All of this is brought to life by director Luke Greenfield. Honestly, I wouldn’t have expected much from the director of Rob Schneider’s The Animal, but he brings an impressive style to the film, whether it’s influencing the audience’s perceptions with a particular style of shots, or the over the top style of Matt’s dream sequences. He makes sure every major character has a “thing”, whether it’s a catch phrase or action, nobody gets left behind. Basically he gives every actor a chance to shine, and thankfully they all do.
The film is crude, although it’s not as outright disgusting as a lot of teenage flicks are. I’m not sure it’ll appeal to all audiences, but it probably will be liked by more then will give it a fair shake. I certainly didn’t expect much from it, but I found myself laughing out loud and sympathizing with these characters. If you can get past the nudity and sex, give The Girl Next Door a try - you might be surprised at how much you like it.
The Girl Next Door is the next of the R-rated comedies to be subjected to an “Unrated version” on DVD. Just like the other versions, the “Unrated” bit seems to be an attempt to cash in on people’s desires to see the film’s stars naked. Let me say right off the bat, there is no naked Elisha Cuthbert in this movie!
The “Unrated” version of the movie adds nine extra minutes to the film, mostly in an extra shot here and there, mostly of porn materials. When Matthew and Eli have a conversation on the phone, we now see the porn Eli is watching. A couple of the tease scenes where Cuthbert or other women strip down have been extended to show a little more flesh, and some of the women (particularly during the lap dance sequence) now are topless where before they had bikini tops on. None of the “Extended” footage really affects the movie, and if I had a choice I really could care less which version of the film I had... except the “Unrated Version” has more extras - and they are extras worth having.
The standard director’s commentary is available on both versions of the film. Unlike so many commentaries out there though, Greenfield speaks with passion in his voice and an excitement about telling you, the viewer, about his movie. He talks about tricks he used to try and affect the audience’s nostalgia for the time period in their lives Matt is currently in, and the audience’s sympathy towards Matt. He talks about the whole process from the writing (even though he isn’t credited for any involvement) to the filming, and he keeps it interesting.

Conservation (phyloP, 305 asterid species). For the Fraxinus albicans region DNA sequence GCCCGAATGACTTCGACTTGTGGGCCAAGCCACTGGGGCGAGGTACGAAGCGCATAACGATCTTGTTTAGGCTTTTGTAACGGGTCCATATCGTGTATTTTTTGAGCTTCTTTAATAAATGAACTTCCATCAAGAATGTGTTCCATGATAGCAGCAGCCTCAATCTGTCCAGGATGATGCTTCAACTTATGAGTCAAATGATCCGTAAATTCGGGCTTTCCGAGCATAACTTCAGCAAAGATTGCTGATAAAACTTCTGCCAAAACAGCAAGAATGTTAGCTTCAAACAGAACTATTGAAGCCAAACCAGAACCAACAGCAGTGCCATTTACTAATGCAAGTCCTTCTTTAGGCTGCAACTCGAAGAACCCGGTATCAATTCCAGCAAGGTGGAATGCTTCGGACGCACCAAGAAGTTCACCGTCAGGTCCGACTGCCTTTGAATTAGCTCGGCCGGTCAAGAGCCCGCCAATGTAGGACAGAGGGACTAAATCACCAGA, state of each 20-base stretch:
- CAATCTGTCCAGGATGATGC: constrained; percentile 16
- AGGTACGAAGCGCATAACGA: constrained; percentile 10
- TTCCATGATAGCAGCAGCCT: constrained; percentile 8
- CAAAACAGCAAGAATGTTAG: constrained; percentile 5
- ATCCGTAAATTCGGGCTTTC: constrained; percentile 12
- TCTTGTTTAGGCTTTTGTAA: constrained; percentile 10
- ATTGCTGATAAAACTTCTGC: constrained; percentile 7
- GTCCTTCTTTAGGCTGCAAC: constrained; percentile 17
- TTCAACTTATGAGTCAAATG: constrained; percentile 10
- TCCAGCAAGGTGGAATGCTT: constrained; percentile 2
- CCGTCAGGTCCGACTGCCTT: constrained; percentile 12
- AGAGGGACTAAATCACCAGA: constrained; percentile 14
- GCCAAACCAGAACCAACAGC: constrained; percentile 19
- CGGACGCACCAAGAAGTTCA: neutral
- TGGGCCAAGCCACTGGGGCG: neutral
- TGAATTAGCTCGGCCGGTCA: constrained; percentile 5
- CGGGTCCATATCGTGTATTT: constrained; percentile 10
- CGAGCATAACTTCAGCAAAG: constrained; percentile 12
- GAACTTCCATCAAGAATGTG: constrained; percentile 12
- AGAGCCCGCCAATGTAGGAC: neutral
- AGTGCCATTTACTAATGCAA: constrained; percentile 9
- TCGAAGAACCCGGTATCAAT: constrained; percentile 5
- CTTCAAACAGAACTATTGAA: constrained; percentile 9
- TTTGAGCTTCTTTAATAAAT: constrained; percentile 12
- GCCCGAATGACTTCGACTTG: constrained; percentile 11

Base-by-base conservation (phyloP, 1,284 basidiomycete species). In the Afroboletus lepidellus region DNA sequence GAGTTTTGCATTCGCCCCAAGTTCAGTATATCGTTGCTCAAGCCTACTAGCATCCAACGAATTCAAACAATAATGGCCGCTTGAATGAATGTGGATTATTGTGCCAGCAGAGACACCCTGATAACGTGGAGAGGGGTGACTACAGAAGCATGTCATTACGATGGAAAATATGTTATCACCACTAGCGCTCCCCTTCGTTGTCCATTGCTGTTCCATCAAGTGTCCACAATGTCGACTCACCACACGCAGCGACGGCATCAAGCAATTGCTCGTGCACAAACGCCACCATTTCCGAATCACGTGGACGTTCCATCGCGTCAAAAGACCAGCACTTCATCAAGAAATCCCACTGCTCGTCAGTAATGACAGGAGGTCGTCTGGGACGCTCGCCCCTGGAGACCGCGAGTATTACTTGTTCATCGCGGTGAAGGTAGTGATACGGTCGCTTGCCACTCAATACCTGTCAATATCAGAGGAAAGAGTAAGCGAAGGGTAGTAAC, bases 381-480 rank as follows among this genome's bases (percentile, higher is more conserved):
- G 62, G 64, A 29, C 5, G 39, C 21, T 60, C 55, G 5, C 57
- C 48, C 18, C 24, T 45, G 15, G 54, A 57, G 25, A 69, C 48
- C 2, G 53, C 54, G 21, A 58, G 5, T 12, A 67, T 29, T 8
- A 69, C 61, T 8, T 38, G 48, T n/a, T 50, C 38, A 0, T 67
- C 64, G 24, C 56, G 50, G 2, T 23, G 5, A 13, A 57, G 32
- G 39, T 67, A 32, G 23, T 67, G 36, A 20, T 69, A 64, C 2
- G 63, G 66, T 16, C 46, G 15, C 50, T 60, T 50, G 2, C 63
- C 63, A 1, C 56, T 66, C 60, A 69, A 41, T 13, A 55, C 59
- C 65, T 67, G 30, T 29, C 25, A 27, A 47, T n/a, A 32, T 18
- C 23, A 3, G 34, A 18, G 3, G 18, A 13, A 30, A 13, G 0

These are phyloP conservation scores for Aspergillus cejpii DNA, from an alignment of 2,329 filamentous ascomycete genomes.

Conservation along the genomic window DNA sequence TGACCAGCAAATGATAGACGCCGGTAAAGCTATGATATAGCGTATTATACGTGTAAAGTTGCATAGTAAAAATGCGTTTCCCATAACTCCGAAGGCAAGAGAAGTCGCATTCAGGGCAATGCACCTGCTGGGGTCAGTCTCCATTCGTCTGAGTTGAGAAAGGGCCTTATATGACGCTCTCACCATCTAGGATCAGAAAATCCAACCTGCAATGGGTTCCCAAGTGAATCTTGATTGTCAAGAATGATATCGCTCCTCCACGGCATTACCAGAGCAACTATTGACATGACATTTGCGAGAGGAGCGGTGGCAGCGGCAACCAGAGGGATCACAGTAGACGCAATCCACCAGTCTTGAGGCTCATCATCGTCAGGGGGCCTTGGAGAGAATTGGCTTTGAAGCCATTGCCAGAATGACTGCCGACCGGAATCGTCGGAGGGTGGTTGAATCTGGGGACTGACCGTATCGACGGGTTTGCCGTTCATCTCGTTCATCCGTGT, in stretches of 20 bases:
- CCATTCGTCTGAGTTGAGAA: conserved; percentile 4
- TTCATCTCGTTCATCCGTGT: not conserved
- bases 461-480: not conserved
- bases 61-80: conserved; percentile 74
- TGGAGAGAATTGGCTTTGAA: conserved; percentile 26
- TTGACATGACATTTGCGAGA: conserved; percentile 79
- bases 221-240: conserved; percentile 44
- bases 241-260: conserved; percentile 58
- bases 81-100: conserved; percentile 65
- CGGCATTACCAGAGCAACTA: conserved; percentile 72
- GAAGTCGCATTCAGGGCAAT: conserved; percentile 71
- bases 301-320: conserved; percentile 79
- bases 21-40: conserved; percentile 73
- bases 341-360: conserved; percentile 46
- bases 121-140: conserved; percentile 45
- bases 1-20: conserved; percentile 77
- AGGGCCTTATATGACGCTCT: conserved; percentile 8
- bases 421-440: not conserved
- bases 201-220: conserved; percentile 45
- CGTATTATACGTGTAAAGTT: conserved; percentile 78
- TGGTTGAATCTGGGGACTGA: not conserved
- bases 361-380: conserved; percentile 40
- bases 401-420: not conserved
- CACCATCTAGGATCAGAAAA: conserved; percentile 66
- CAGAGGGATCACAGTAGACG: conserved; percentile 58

Also available on both versions is a text based “fact track” that can play during the movie. It’s pretty standard for movies that use this sort of thing, offering trivia on the movie and other weird stuff (school drop out rates, college acceptance rates, etc.). It’s pretty cool, and done so that it’s always on part of the screen that’s not important, so it’s unobtrusive. It’s a fun, albeit unessential extra, and is the only thing other then the director’s commentary that the two versions share.
Exclusive to the “Unrated Edition” are 16 deleted or alternate scenes. Some of these are very cool, and a couple of them would have taken the story in a different direction entirely. As expected, there are a couple of bad deleted scenes in there as well, including an alternate ending that is just plain silly and really didn’t belong with a movie that, for the most part, treated it’s twists and turns pretty intelligently. Separate from the deleted scenes is a “hilarious unrated gag reel”, which lives up to its name by being pretty darn hilarious. It’s not only made up of outtakes, but alternate unused takes which provide a lot more of the humor then seeing people screw up. Chris Marquette in particular has some great alternate (probably ad-libbed) takes to some of his scenes.